Tuesday, May 26, 2009

Wolf at the Door?

It’s already been labelled a potential “Google-killer”, so is Google’s position as King of the search engines really under threat or is this merely a case of crying wolf? Dr Wolfram, the British creator of Wolfram Alpha is keen to stress that his is a long term project and that we shouldn’t get too carried away just yet. Wolfram Alpha (www.wolframalpha.com) is not a traditional search engine, but a “computational knowledge engine.” WA only became available online to the public last Monday and it is quickly evident in how it differs from Google. After playing around on it for a few minutes (well worth a try...) it’s advantages as well as its shortcomings are clear. Whereas Google will offer you thousands of webpages for anything you type in, WA only offers answers from its database and no links. This means that if you want to know the nutritional value of 2 slices of swiss cheese, the position of the interantional space station or answers to your maths homework then WA is the place to go as you will get all the information you need neatly laid out in a table format. However, type in Spice Girls as your search and almost inexplicably, there is no information available. Similarly, if you’re looking for a new camera, WA can tell you that the word camera is spoken on average 1 in every 37,000 words but can’t direct you to the latest cut price Sony. Dr Wolfram and his staff are constantly adding to WA’s database but it seems for now that it can’t really be seen as a competitor to Google but instead as an interesting alternative. Furthermore, due to its advanced question answering capabilities, it may also be particularly useful as an alternative to student’s favourite Wikipedia. It’s arrival has also coincided with Google announcing that it will shortly be releasing Google Squared, its own new hybrid of Search Engine and “computational knowledge engine”. Therefore, this competition offered by WA can only be good news for keen web users and searchers as it offers a new alternative way of searching for data whilst simultaneously ensuring that Google has to keep evolving. So, for those fans of random facts and those keen for tables of data, I’d advise you to head to WA. For the rest of you, it’s probably best to stick to Google for now. Feel free to let me know your own opinions of WA and until next time, hasta luego...x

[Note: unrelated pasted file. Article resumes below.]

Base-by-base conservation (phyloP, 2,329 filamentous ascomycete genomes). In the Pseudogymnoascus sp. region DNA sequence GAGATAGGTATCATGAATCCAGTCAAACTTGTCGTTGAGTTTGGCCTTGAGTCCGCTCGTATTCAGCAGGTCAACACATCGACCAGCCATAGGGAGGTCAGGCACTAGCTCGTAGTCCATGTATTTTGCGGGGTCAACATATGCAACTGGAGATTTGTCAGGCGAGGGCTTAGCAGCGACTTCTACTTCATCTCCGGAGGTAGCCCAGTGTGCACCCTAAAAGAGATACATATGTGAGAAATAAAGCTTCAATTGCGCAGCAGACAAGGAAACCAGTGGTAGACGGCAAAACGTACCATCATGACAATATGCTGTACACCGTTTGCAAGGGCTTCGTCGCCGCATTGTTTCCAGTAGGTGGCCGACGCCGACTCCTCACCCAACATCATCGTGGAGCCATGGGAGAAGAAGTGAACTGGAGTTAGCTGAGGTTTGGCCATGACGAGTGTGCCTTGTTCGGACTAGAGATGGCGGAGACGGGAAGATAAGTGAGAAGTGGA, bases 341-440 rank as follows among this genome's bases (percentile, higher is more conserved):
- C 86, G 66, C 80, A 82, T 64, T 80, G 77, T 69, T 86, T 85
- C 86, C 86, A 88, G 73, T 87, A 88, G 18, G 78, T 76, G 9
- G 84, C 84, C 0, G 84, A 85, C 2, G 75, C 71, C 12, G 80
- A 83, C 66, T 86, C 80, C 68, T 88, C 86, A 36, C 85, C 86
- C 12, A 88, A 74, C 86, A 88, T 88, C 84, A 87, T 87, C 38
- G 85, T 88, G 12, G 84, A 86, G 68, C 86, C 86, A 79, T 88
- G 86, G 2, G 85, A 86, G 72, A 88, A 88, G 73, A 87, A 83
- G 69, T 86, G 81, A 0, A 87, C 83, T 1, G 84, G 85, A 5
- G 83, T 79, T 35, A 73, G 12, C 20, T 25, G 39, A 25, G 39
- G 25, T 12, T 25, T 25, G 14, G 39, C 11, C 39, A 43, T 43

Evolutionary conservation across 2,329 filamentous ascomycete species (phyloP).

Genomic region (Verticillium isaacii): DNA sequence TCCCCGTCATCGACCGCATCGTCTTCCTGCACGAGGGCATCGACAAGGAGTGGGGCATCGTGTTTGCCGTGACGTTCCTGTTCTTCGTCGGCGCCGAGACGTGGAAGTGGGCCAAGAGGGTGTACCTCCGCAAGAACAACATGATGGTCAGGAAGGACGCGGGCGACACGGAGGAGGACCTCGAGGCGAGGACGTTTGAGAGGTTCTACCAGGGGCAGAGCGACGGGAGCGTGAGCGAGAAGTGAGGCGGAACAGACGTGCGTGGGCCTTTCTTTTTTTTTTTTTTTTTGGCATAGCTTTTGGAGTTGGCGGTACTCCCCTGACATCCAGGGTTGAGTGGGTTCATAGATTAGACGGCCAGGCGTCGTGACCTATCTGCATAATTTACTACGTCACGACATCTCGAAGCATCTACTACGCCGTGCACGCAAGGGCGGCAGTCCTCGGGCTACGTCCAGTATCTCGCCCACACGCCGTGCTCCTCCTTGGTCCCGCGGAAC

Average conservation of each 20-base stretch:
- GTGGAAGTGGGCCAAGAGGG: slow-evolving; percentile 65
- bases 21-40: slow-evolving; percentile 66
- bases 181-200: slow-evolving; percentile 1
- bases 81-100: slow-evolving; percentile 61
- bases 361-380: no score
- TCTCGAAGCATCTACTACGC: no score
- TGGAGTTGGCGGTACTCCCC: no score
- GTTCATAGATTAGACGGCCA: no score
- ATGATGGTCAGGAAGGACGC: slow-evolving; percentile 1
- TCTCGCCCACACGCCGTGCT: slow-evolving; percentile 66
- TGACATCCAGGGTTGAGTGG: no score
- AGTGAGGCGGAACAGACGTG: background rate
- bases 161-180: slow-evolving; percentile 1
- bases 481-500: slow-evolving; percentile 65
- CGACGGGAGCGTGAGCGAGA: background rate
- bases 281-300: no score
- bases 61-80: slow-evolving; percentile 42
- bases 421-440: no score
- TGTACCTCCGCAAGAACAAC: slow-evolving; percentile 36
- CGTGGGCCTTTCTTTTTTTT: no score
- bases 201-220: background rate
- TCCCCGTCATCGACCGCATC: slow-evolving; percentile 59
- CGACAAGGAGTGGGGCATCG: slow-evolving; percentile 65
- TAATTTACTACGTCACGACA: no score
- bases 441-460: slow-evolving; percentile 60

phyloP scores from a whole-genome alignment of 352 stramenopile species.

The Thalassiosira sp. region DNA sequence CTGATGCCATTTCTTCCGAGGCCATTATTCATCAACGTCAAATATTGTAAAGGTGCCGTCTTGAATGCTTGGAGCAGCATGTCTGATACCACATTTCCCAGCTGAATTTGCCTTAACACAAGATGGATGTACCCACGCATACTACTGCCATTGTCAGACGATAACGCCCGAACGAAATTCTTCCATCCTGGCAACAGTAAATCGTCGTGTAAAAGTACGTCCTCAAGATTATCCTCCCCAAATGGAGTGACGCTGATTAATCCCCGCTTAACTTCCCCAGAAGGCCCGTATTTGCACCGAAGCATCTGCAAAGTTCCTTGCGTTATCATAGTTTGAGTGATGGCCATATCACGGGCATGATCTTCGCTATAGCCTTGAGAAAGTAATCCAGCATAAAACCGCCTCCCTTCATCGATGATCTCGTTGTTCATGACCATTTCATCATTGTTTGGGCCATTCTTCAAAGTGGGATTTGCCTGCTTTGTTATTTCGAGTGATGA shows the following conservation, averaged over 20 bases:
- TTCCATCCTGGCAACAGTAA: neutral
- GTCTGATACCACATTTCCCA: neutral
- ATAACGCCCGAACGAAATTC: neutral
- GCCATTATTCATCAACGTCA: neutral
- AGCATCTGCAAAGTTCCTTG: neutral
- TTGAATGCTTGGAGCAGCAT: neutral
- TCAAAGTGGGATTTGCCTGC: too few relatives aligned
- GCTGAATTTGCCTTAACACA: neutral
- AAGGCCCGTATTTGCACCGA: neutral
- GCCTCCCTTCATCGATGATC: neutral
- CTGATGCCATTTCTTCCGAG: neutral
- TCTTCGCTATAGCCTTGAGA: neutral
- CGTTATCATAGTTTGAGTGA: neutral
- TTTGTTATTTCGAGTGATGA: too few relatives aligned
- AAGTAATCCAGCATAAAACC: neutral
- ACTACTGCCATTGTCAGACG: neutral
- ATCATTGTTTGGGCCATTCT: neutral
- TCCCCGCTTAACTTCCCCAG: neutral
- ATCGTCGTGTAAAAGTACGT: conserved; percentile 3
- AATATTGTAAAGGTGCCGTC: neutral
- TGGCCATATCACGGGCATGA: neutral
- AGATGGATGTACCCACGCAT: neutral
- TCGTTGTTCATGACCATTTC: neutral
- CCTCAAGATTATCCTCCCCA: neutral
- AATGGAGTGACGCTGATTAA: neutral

1. A really well written account from someone who obviously knows what they are talking about. I could not agree with the author more in that at this stage it is no way a competitor to google and is a long way off.

    A great article by clearly a great guy.

  2. First and foremost I must commend the authour of this piece. So well written and clearly thought out. I went away really feeling like I had a good idea of what Wolfram Alpha really is.

    Secondly, although the site is clearly in its early stages of development, it obviously has a lot of scope and potential to be a great search engine.

    I look forward to trying it out when it really is 'alive and kicking.'